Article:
spending, attention should be given to targeting federal funds
          appropriately and ensuring that added program flexibility is accompanied
          by effective federal monitoring and oversight.




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the Administration’s Proposed Program
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              Mr. Chairman and Members of the Subcommittee:

              I am pleased to be here today to discuss recent Medicaid spending trends
              and their potential implications for future outlays. My comments are based
              on work that we have in progress at the request of the Chairmen of the
              Senate and House Budget Committees. Their request was prompted by an
              interest in what contributed to the precipitous drop in the annual growth
              rate of Medicaid spending from over 20 percent in the early 1990s to
              3.3 percent in fiscal year 1996. In addition, you have asked us to comment
              on aspects of the administration’s fiscal year 1998 proposal for the
              Medicaid program.

              My remarks today focus on two broad issues: (1) key factors that explain
              the 3.3-percent growth rate in fiscal year 1996 and their implications for
              future Medicaid spending and (2) the administration’s proposal to contain
              Medicaid cost growth through decreases in disproportionate share
              hospital (DSH) payments and per capita caps, and to increase state
              flexibility. Our findings are based on our analysis of Medicaid expenditure
              data published by the Department of Health and Human Services’ Health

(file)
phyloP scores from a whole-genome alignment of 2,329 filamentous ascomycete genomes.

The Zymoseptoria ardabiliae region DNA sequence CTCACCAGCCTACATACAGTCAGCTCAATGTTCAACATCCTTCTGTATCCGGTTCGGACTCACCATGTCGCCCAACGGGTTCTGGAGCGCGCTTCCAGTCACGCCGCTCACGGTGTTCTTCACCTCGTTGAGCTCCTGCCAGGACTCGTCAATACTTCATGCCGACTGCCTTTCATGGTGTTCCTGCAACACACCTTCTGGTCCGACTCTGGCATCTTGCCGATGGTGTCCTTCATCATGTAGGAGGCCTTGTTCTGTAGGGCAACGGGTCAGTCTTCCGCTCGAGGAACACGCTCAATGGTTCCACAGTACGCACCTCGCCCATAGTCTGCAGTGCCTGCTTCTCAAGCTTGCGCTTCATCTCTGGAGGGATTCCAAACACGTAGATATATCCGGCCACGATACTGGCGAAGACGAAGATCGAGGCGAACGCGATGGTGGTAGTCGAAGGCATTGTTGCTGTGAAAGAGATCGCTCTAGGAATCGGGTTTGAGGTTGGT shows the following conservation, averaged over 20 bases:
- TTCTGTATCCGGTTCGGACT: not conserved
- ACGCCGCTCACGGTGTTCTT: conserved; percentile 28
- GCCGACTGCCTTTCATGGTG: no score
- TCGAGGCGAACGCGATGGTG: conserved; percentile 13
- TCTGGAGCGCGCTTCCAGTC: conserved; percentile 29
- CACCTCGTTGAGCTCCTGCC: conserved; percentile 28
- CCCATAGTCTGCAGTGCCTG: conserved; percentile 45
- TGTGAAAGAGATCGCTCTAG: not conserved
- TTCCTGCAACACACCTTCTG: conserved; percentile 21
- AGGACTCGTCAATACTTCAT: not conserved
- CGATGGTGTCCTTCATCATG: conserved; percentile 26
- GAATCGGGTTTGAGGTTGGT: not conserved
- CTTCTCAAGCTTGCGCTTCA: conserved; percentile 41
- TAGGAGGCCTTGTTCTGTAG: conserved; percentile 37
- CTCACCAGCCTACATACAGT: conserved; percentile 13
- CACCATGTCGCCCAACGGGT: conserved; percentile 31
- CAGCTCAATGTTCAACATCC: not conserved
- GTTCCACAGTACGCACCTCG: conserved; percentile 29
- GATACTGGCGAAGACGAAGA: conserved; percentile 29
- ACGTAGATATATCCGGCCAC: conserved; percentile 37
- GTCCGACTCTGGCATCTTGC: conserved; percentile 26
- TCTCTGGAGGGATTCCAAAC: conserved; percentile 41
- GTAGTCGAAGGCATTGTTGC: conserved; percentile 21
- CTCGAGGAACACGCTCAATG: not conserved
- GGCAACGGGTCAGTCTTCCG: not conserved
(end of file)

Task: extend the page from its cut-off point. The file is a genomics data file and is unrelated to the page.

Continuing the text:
Care Financing Administration and our review of federal outlays as
              reported by the Department of the Treasury. We also contacted Medicaid
              officials in 18 states that represent a cross-section of state spending
              patterns over the past 2 years and that account for almost 70 percent of
              Medicaid expenditures. Our comments on the administration’s proposal
              are based on a review of budget documents and previous work we have
              conducted.

              In brief, we found no single pattern across all states that accounts for the
              recent dramatic decrease in the growth of Medicaid spending. Rather, a
              combination of factors—some affecting only certain states and others
              common to many states—explains the low 1996 growth rate. Leading
              factors include continued reductions in DSH payments in some states as a
              result of earlier federal restrictions on the amount of such payments and
              the leveling off of Medicaid enrollment in other states following planned
              expansions in prior years. A number of states we contacted attributed the
              lower growth rate to a generally improved economy and state initiatives to
              limit expenditure growth through programmatic changes, such as
              managed care programs and long-term care alternatives. While the
              magnitude of the effect of these programmatic changes is less clear, there